Dir: Tim Burton. US. 2003. 125mins

In many ways the perfect vehicle for tall-storyteller Tim Burton, Big Fish is a gently whimsical tale of a man's reconciliation with his dying father and his acceptance of his lifelong penchant for fabulism. Filled with the quirky fables and magical fantasy with which Burton is associated, the film is also the director's most sentimental piece to date. Largely devoid of the hard edges and mordant strains which made Edward Scissorhands and The Nightmare Before Christmas so distinctive, it repositions him as a mainstream film-maker embracing adult themes, a transition which could disappoint his legions of fans.

Being launched by Columbia Pictures as a major awards contender, Big Fish and its big cast will certainly attract adult audiences in their droves and its tear-jerking ending will have many viewers of both genders sobbing. Others will be irked by the big-hearted sentiment. Critics likewise will be divided.

In box office terms, it is unlikely to hit a nerve a la Forrest Gump, settling down somewhere in the $50m-$70m (domestic) region scored by other colourful magic-realist narratives like The Cider House Rules ($57.5m), The Royal Tenenbaums ($52.4m) and Chocolat ($71.3m). Overseas, the names of Burton and McGregor will help position Big Fish, but its uniquely American flavour will hinder its chances of surpassing domestic in international.

The film is scripted by John August from Daniel Wallace's novel, and was at once, appropriately, being developed as a directorial vehicle for Steven Spielberg.

The Big Fish of the title is Edward Bloom, a larger-than-life Alabama salesman (Finney) whose fanciful stories of his life have irked his son Will (Crudup) to the point where after his wedding to a Frenchwoman called Josephine (Cotillard) in Paris, Will breaks off ties with him.

After three years of no communication with his father, Will's mother Sandra (Lange) contacts him to inform him that Edward is dying of cancer and that he should return to Alabama. Will and Josephine duly arrive home, and there, much to Will's annoyance, Josephine starts listening to Edward's stories about the travelling adventures of his youth.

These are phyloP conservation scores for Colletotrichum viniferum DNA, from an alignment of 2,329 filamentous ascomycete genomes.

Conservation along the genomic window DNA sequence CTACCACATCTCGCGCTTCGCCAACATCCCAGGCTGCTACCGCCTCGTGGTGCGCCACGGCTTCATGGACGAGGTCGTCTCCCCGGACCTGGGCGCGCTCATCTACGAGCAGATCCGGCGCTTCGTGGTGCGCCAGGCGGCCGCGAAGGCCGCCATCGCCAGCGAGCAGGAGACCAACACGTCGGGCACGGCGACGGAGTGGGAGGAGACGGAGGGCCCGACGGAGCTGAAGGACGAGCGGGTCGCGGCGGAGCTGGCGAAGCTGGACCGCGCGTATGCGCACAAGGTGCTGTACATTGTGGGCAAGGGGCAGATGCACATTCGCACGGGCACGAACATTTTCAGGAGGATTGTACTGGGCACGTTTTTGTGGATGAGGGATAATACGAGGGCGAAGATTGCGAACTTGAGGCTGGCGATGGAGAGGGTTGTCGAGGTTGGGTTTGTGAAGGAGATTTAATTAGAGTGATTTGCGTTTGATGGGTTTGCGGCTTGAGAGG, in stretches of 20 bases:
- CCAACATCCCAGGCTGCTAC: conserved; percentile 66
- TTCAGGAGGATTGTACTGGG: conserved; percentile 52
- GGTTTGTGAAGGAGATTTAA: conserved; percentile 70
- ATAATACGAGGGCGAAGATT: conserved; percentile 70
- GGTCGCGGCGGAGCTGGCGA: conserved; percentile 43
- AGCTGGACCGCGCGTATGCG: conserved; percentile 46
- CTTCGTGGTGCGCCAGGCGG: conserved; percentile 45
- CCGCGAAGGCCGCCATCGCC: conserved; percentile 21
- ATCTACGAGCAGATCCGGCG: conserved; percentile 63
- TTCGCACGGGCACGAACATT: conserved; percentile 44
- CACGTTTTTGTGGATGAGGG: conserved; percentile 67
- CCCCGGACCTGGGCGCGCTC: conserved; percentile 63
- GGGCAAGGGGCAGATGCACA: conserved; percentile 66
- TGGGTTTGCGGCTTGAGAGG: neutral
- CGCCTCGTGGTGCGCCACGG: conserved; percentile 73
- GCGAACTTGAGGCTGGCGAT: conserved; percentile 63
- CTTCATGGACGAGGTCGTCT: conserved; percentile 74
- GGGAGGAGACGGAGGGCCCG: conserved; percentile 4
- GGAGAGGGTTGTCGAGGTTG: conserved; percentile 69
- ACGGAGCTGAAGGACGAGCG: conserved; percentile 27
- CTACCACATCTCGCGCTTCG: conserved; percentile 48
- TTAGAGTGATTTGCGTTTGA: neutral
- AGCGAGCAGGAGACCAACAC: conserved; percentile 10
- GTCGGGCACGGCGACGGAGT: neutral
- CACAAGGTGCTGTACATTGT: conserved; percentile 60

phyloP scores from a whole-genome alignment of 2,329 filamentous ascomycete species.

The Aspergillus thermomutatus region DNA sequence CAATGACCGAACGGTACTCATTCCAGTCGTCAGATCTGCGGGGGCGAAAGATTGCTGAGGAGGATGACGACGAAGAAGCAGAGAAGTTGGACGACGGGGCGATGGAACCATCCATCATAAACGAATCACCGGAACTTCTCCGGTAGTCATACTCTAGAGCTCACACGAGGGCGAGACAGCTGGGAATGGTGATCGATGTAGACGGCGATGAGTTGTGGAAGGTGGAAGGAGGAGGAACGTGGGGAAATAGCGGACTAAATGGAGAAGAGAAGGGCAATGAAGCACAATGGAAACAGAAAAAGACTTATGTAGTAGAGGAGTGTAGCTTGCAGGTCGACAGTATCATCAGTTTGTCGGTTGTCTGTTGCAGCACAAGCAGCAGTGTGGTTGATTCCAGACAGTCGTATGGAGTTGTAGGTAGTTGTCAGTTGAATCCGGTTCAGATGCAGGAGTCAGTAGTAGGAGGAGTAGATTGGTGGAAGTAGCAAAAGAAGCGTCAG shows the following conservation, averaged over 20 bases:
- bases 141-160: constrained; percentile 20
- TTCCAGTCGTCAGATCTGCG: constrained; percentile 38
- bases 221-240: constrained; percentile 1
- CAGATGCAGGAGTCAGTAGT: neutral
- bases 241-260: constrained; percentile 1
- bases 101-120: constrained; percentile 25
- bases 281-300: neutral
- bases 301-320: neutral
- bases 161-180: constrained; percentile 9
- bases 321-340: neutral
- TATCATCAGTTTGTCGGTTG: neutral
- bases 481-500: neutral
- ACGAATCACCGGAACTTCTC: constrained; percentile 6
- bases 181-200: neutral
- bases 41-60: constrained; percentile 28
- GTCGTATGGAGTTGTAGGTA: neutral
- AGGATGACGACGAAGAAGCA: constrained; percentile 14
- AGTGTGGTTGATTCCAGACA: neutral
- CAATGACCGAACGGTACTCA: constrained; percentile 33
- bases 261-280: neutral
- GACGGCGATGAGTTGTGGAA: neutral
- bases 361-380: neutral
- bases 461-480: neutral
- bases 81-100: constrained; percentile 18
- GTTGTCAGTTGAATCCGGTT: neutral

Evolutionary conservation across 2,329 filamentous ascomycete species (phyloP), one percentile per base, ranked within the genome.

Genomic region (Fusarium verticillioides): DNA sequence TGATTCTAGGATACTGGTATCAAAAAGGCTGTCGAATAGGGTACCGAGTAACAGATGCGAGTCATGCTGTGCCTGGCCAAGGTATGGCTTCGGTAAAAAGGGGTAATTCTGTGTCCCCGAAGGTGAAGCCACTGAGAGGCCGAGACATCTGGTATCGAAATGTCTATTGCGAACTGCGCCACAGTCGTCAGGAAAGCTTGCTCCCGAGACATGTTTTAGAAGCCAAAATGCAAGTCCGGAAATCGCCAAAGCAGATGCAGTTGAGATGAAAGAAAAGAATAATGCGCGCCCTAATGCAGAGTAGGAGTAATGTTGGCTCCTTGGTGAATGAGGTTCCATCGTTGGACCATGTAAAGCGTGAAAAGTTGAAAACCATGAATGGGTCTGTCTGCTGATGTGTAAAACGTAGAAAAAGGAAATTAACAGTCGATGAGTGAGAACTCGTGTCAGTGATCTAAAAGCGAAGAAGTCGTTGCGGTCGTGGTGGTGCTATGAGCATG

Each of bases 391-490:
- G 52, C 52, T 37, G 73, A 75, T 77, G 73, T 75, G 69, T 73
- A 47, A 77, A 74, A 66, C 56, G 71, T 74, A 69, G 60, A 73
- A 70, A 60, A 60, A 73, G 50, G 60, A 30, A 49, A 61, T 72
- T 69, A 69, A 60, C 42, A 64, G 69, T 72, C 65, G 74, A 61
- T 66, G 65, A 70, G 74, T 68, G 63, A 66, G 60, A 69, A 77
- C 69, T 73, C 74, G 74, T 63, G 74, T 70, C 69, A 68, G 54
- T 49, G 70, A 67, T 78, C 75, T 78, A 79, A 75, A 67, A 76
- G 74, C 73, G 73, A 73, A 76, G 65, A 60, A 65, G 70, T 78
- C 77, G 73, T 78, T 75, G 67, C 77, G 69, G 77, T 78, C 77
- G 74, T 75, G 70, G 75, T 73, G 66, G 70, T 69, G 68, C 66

According to Edward, he was an extraordinary, ambitious young man (as played by McGregor) who longed to leave the small town where he lived and make it in the big city. His stories on the road involved a haggard old witch, a misunderstood giant, a ghost town called Specter, a circus ringmaster who is a werewolf by night, conjoined Korean lounge singers and a big fish which nobody can catch.

When Edward meets Sandra (Lohman), he woos her with fields of daffodils and, when he discovers that the ghost town Specter is going to ruin, he buys it and restores it to former glory.

Finally Will realises that Edward's stories may be embellished but that they contain more truth than he always believed and that they are simply ways of remembering intended to inspire and not deceive. In the final moments of Edward's life, Will finally understands his father and tells him a story about how he will die surrounded by all who love him.

At the heart of Big Fish is Albert Finney, whose magnificent bed-ridden performance as the elder Edward is as grand and touching as the character itself. Of all the cast, he is likely to be singled out for awards recognition, although McGregor and Crudup acquit themselves admirably in his shadow, and there are some sweet cameos from DeVito, Bonham Carter and Buscemi which add quirks to the Odyssey-like narrative. Visually, of course, the film is stunning courtesy of Burton's always striking perspective, the cinematography of Philippe Rousselet, the production design of Dennis Gassner and the effects by Sony Pictures Imageworks.

Prod cos: Jinks/Cohen Company, Zanuck Company
US dist:
Columbia Pictures
Int'l dist:
Columbia TriStar
Exec prod:
Arne L Schmidt
Richard D Zanuck, Bruce Cohen & Dan Jinks
John August, based on the novel by Daniel Wallace
Philippe Rousselet
Prod des:
Dennis Gassner
Chris Lebenzon
Danny Elfman
Main cast:
Ewan McGregor, Albert Finney, Billy Crudup, Jessica Lange, Helena Bonham Carter, Alison Lohman, Robert Guillaume, Marion Cotillard, Steve Buscemi, Danny DeVito